PRIME MINISTER: Watching those Andrew-Katharine mash-ups too on TikTok can help.

JOURNALIST: Sorry two completely unrelated questions. The first one, do you realistically, in terms of getting the Budget back on track on the road out, do you realistically expect to be able to take the JobSeeker payment back to its original level? You've just said in your opening remarks 800,000 people signed up or would you be prepared to taper it or revert it to a higher than original level? And just the second question, we're anticipating as early as tomorrow, the resignation of Mike Kelly. What relevance would you ascribe in terms of a test or whatever the outcome of the subsequent byelection in current circumstances?

PRIME MINISTER: Well, let me deal with the first question, JobSeeker supplement, COVID supplement, which has begun this week, and the JobKeeper arrangements were temporary measures that were put in place for the COVID period, which was set to the end of September. Our objective is to get those on JobSeeker and JobKeeper back into their jobs. That's what our objective is. That's what we're focussed on. That's what our road ahead is about, is to get those Australians off those income supports and back into employment and to do that, it means as I started this press conference by saying success looks like that. It looks like people getting back into their jobs, businesses reopening, Australians being able to move back into a COVID safe world where protections are in place and it maximises the amount of activity that they can undertake. Now, when you're in that situation, then obviously the income supports that have been put in place to get people through that period well won't be necessary on the other side, we made that clear at the outset. This was emergency response measures. This was not a change in the government's view about the broader role of the social safety net in Australia. I think we have a very strong social safety net. But in this particular point of time, and as the Treasury Secretary pointed out yesterday, when you're looking at unemployment going above 10 per cent, as I've said to you on a number of occasions, I fear worse statistics coming forward on the economy in the months ahead. And we need to prepare ourselves for that. That's why JobSeeker and JobKeeper were put in place to deal with the heavy blow that the COVID-19 pandemic is going to have on the Australian economy. But that's why we also need to move as quickly as we can, getting these protections in place to ensure that our economy can grow. Now, the Budget will be restored by our economy growing. And that's why as we move towards the Budget scheduled for October this year, then we'll be in a position to outline a range of measures that will support that growth into the future, which will support the budget. That's important because the Budget supports essential services. It's all about jobs. It's all about services going forward and ensuring that we can do that in a responsible and sustainable way with the Budget. And these emergency measures come at a great cost. And clearly that level of cost is not a sustainable level beyond what we've flagged.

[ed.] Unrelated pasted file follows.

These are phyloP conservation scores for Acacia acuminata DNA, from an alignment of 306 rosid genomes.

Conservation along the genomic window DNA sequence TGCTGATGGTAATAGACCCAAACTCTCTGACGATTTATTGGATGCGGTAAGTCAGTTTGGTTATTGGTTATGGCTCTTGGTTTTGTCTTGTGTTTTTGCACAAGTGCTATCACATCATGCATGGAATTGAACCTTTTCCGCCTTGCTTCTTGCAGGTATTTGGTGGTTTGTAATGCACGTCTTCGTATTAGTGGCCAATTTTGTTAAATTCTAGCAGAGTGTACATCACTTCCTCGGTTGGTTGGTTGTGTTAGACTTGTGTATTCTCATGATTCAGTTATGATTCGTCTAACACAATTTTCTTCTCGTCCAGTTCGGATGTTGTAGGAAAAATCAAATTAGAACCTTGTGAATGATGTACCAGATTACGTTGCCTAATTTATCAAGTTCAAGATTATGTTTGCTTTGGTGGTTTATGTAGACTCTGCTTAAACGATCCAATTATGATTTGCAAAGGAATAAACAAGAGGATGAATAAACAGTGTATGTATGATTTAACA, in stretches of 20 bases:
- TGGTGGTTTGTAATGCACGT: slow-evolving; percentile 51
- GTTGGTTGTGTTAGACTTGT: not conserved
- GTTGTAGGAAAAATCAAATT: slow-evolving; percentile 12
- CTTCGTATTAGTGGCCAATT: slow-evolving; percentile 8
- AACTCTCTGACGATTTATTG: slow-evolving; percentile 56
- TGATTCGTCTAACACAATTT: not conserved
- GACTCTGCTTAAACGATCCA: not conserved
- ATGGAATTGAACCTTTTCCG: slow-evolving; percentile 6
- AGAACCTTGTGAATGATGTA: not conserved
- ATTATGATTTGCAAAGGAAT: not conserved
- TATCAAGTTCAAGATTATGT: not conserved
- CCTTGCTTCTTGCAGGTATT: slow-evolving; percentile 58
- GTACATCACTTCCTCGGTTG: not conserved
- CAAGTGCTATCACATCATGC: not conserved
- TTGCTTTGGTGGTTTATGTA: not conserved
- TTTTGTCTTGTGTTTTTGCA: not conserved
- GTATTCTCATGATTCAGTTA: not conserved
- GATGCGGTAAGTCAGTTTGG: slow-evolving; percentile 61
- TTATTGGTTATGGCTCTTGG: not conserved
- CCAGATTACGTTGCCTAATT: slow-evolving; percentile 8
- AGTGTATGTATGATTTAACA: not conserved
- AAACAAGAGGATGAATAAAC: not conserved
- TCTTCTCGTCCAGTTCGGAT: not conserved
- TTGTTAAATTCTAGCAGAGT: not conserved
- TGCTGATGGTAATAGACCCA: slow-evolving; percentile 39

In relation to Dr. Kelly. I wish him well if he indeed intends to make that announcement soon. He's served his country in uniform. He’s served his country in the Parliament. And if that indeed is the decision he makes, I wish him all the best and I thank him for his service in both of those respects. The Liberal Party will certainly contest the seat, as I'm sure the National Party will certainly contest the seat. But that doesn't change the history, which would mean that it would be a one in 100 year event for a government in those circumstances if they were to take a seat from the opposition, that would be a rather extraordinary outcome. But it's one we will put our best foot forward for, in this environment. But my expectations. Well, I think you can say are conditioned by history. And I think that would be the reasonable assessment. But that said, I mean, the government has a plan we're showing I think the leadership through this crisis that Australians are seeking from the Government and importantly, we are focussed on what success looks like for our country. And it's not just beating the virus. It's about ensuring that we can get Australia back to where we were and to make us even stronger beyond that. And that's what our government will always stand for and the policies that support that.

Now, just as we leave, I just want to give a reminder on those, Lifeline, number, Lifeline Australia, 13 11 14; kids help line is 1800 55 18 00; Beyond Blue is 1300 224 636. The Suicide Call Back Service is   1300 659 467. Men's Line Australia, doing a great job, 1300 78 99 78. So that's 1300 78 99 78. And Headspace, you can access them at And as always call your GP. Telehealth is available to you through your GP. And don't forget the COVID help line 1800 020 080. And don't forget, download the app. Download the app, put your sunscreen on equivalent. Download that app. And the sooner we can get Australia back to where we want it to be, we will achieve that together. Thank you all very much.